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Is Time Running Out For Level 2 Driver Assist?

The Problem, Or The Excuse, Depending On Your Point Of View

In a recent article, I covered yet another study that showed us the Level 2 attention problem. I know many Tesla owners want to deny this, but in terms of attention and feeling tired, it’s more difficult to monitor a Level 2 system than to manually drive or use cruise control. I’ve experienced this, the IIHS has seen this in studies, and NASA has seen it in its latest study, among others. It’s also something experts predicted decades ago when dealing with automated systems.

On top of this attention problem, there’s the issue of calibrating trust. Responsible owners know that a Level 2 system can’t be left to its own devices, but there’s an issue where Level 2 systems can be “too good.” Obviously, we all want our Level 2 systems in our cars to be their best (which is why I put “too good” in quotes), but inexperienced users or those mislead by idiots (IOW, autonowashing) can see how good a system is and start to have too much faith in it. This leads to situations where increasingly better systems go through a “valley” of miscalibrated trust before they get good enough to deserve the trust.

Really, these two problems are related in many cases, and can compound each other. People who trust a system more than its designers intended (or should have intended) end up thinking that a Level 2 system is an acceptable substitute to sleep, or think that distractions like a phone are within the system’s capabilities.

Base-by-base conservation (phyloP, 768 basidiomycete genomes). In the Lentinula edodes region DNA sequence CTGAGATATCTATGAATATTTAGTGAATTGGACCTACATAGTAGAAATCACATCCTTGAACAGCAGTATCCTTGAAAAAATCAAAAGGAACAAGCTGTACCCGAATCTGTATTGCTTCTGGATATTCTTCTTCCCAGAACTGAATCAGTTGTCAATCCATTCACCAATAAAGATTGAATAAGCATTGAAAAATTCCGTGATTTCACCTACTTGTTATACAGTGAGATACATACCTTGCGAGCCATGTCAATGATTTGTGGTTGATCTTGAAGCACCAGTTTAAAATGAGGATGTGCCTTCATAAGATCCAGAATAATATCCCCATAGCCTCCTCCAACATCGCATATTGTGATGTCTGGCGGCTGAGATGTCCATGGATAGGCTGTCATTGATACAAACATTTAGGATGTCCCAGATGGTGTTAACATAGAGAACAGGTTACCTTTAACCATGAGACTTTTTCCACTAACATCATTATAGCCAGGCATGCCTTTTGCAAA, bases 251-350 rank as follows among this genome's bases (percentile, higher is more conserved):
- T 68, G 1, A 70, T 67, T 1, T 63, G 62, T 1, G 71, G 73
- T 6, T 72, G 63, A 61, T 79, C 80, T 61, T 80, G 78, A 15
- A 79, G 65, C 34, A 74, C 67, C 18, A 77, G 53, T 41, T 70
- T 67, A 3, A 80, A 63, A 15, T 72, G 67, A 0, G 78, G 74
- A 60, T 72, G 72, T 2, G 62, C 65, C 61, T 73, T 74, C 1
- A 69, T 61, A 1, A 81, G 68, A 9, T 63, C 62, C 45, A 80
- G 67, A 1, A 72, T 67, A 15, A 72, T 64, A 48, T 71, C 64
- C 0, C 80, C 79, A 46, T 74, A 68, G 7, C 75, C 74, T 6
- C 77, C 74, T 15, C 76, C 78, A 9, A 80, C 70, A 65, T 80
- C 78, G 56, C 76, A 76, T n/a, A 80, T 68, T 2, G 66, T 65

Some manufacturers deal with this issue by using a driver monitoring system (DMS) to make sure they’re paying attention to the road. Others deal with it using a torque sensor to make sure that the driver (at least in theory) has a hand on the wheel. Most systems can be defeated with minimal effort, or just don’t work all that well to begin with.

Here Come The Regulators

We’ve been hearing a growing chorus of safety advocates, industry groups (funded by car manufacturers), and short sellers all calling for the United States government and other governments to come down on Tesla for Autopilot and the FSD Beta. Now, NHTSA is responding with a very carefully designed investigation that changes the goals of automotive regulation while using America’s love for public safety personnel to make critics of the investigation look bad.

I’m not going to be the crazy Tesla fan and say it’s all a conspiracy against Tesla and that the concerns are unfounded, but I’m also not going to be naïve and pretend that everyone’s intentions are pure, either. There’s a sane middle ground where we can acknowledge that there’s a problem and also know that opportunists are taking advantage of the problem (and exaggerating it).

Whatever the motivations are, the people pushing to heavily regulate Tesla’s (and possibly other manufacturers’) L2 systems do seem to be gaining headway. It’s well known that Biden has it out for Tesla because Tesla’s workforce isn’t unionized, and Democrats already tend to be a lot less hesitant to bring the regulation hammer down than Republicans.

On top of that, the automotive industry (and the unions for the Big 3 automakers) really, really doesn’t want to transition to electric too quickly. Large bureaucracies don’t change easily. Complex, outdated supply chains are even harder. Unions fear that jobs will be lost because the cars have far fewer moving parts. So, these entities do what every slow, inflexible corporate monster does: bring the regulators in. After all, they can afford the armies of blood-sucking lawyers and soulless bean counters it takes to deal with complex and contradictory regulation, while smaller competitors struggle under the weight.